“Lameness is an impediment to the leg, but not to the will; and say this to yourself with regard to everything that happens. For you will find such things to be an impediment to something else, but not truly to yourself.” -Epictetus
Early in his life, Epictetus developed an interest in philosophy. His owner (a wealthy freedman and secretary to the Roman Emperor Nero) allowed him to study Stoic philosophy under the guidance of Musonius Rufus.
Epictetus had a strong mind and became educated from his Stoic studies. He gained his freedom after the death of Nero in 68 A.D. He taught philosophy in Rome until Emperor Domitia kicked all philosophers out of the city. Epictetus settled in Greece, where he opened a philosophy school that grew in popularity.
Epictetus was a man of sensitivity and intelligence. A man of modesty who lived simply. A man who, despite his origins as a disabled slave, found wisdom rather than malice in his suffering.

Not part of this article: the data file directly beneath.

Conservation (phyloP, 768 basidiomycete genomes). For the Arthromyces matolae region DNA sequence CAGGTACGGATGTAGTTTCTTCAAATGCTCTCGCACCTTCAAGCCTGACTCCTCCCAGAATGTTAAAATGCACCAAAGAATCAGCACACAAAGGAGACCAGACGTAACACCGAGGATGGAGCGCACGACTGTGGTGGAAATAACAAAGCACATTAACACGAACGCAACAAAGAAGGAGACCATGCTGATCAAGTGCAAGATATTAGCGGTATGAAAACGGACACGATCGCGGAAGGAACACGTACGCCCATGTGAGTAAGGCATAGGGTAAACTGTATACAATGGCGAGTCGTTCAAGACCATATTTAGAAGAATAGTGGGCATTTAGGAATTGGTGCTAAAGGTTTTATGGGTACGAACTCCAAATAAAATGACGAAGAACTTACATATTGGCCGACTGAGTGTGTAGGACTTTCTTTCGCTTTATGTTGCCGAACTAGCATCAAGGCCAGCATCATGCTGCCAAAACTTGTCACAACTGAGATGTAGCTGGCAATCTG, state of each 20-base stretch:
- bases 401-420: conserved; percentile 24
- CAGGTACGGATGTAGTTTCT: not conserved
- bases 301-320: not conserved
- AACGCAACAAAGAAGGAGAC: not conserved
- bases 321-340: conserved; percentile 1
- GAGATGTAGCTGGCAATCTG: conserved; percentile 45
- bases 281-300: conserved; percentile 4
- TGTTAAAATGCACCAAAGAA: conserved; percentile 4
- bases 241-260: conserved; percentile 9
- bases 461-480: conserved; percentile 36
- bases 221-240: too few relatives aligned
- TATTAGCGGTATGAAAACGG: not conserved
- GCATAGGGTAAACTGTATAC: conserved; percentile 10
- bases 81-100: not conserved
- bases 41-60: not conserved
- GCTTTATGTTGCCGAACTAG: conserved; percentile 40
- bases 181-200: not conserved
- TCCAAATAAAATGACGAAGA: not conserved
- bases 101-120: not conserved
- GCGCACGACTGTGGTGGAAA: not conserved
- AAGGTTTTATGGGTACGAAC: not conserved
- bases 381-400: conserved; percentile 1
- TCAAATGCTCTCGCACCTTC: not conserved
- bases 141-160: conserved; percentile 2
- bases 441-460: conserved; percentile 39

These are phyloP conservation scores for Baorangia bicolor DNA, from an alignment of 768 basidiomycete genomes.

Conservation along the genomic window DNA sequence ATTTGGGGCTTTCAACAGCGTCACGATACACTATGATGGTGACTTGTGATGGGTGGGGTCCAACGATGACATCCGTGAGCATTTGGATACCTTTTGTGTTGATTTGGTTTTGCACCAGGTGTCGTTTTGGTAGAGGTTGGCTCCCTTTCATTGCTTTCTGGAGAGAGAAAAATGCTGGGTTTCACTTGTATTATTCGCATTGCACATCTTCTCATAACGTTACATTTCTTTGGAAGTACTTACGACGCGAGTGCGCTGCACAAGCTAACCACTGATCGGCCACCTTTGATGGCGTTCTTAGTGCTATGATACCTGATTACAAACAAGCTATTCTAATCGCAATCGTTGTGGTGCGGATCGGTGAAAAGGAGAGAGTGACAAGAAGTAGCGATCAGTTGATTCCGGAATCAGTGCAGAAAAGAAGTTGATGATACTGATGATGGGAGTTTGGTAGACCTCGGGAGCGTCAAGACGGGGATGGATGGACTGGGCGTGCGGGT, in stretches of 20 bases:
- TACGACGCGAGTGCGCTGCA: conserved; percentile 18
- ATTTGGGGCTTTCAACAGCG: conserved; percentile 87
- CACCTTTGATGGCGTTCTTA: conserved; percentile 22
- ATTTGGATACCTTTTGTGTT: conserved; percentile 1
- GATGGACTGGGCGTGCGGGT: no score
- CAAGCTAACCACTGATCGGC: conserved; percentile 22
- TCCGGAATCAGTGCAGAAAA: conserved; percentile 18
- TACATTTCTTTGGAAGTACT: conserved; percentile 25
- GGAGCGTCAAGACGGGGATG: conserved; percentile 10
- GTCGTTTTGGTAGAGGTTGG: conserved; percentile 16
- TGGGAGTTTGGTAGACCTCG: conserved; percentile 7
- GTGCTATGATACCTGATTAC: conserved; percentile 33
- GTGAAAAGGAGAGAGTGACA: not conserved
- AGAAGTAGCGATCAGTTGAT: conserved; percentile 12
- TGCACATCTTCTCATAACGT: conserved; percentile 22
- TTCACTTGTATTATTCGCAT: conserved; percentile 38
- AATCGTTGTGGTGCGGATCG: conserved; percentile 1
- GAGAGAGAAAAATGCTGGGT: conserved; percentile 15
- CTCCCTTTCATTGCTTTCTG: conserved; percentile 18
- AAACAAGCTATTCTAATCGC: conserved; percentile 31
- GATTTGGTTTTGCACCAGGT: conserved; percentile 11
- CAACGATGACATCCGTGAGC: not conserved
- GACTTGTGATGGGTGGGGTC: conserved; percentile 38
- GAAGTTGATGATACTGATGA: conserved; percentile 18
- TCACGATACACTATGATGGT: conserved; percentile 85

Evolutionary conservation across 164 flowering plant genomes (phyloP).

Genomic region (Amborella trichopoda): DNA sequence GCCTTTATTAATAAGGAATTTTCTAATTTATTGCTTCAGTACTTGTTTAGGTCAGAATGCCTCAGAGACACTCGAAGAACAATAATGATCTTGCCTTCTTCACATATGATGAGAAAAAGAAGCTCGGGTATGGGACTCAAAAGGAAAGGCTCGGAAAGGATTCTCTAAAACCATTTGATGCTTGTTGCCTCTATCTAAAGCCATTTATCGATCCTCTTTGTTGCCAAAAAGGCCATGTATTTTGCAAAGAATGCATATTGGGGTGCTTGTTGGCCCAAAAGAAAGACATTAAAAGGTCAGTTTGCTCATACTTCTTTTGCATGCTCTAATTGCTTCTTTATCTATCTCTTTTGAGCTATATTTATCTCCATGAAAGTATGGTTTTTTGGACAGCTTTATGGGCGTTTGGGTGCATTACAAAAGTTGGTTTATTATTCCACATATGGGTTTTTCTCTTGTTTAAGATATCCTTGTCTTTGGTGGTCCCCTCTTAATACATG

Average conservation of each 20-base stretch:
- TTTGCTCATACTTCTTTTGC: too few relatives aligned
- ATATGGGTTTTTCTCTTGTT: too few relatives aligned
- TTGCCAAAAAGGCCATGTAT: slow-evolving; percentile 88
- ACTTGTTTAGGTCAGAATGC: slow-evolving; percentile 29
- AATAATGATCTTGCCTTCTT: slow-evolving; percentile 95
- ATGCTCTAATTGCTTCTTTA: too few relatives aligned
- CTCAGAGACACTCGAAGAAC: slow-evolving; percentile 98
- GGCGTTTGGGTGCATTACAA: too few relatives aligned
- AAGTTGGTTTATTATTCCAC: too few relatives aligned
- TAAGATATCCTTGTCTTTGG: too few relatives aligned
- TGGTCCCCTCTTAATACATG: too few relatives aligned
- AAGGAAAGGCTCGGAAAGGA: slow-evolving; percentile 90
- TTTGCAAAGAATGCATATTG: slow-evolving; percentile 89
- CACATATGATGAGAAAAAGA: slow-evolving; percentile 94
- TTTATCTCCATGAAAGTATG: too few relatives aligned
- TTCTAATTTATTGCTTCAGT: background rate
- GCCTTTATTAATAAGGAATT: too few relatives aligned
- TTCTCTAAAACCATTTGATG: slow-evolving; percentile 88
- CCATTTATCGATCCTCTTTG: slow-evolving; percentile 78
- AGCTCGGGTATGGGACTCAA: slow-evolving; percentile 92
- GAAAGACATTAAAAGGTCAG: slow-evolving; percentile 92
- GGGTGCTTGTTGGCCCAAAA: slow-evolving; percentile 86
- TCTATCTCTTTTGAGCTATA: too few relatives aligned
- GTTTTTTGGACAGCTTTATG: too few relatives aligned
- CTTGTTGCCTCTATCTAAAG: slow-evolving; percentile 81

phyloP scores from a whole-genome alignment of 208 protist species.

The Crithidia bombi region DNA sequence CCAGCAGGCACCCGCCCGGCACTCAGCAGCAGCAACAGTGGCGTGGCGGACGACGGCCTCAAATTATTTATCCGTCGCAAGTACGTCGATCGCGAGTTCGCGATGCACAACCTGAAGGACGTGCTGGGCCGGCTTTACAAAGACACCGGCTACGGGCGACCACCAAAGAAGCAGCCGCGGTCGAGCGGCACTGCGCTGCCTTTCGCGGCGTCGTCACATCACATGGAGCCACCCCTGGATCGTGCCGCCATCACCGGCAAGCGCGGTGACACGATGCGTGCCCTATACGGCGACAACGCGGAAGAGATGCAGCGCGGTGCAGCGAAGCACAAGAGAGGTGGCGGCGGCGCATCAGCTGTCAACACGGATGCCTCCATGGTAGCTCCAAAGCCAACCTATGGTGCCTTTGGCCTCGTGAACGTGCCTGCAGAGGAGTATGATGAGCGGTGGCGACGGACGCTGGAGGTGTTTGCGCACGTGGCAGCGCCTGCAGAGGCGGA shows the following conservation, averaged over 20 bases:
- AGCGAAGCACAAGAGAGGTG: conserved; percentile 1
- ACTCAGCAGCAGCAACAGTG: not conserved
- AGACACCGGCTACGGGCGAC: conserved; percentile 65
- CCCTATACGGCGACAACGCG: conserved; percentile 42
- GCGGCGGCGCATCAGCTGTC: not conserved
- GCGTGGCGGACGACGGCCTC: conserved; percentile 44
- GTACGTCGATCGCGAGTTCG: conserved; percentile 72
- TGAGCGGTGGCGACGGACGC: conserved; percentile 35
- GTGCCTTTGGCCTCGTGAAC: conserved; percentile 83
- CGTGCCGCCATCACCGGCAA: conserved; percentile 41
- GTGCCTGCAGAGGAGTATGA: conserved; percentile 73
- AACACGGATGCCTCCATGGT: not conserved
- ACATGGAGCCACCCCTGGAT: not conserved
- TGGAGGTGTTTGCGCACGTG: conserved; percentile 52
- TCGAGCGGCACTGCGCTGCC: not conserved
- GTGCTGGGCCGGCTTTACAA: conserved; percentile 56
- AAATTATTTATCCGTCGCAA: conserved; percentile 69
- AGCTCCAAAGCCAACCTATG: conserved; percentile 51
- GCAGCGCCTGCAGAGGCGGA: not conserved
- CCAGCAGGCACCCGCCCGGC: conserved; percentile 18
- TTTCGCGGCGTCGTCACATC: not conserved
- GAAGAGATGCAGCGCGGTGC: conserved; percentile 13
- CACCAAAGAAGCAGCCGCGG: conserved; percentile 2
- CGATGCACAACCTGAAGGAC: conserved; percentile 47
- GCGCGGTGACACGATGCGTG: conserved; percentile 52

“The essence of philosophy is that a man should so live that his happiness shall depend as little as possible on external things.” -Epictetus
Later Stoic philosophers like Roman Emperor Marcus Aurelius and Seneca may be better known, but it was the former slave Epictetus who helped inspire their philosophy.
I am the master of my fate
Author Sharon Lebell, in her book on Epictetus titled, “A Manual For Living” wrote:
“Whereas our society, practically if not always explicitly, regards professional achievement, wealth, power, and fame as desirable and admirable, Epictetus views these things as insignificant and irrelevant to true happiness. What matters most is what sort of person you are becoming, what sort of life you are living.”